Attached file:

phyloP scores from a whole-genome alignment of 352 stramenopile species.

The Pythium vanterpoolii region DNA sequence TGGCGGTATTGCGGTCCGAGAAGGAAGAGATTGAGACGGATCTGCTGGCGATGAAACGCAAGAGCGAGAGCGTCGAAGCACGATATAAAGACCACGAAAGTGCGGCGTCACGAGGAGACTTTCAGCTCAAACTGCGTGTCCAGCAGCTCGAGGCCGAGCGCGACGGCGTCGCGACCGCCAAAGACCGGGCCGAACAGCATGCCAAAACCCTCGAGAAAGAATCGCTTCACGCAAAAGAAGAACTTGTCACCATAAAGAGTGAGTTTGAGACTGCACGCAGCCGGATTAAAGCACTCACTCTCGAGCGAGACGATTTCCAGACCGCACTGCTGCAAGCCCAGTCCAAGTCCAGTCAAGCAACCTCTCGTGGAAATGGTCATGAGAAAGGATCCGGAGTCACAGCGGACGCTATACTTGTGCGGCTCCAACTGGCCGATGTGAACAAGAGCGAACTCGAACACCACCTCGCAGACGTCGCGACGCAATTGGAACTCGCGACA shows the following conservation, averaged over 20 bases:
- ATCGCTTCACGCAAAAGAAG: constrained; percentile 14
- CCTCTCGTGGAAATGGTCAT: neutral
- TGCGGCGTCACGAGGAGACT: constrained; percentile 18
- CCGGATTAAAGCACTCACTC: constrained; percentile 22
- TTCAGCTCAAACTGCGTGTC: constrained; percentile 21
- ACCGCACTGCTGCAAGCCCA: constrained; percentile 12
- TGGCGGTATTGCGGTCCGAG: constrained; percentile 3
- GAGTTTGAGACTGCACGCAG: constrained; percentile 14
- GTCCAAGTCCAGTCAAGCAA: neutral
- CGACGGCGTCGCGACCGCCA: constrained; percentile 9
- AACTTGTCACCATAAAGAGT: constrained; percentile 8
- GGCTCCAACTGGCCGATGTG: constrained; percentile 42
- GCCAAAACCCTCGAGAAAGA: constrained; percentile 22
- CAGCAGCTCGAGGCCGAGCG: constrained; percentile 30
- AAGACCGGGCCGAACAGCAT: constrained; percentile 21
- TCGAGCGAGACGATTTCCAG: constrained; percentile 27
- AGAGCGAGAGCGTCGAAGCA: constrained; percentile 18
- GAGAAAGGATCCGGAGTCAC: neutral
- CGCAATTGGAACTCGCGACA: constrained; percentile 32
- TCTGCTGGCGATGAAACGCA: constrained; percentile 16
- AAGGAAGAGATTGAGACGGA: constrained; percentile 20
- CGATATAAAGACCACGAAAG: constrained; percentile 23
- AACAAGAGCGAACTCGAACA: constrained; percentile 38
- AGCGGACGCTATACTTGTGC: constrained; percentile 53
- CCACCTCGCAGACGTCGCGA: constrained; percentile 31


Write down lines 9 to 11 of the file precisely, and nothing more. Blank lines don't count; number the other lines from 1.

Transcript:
- TGGCGGTATTGCGGTCCGAG: constrained; percentile 3
- GAGTTTGAGACTGCACGCAG: constrained; percentile 14
- GTCCAAGTCCAGTCAAGCAA: neutral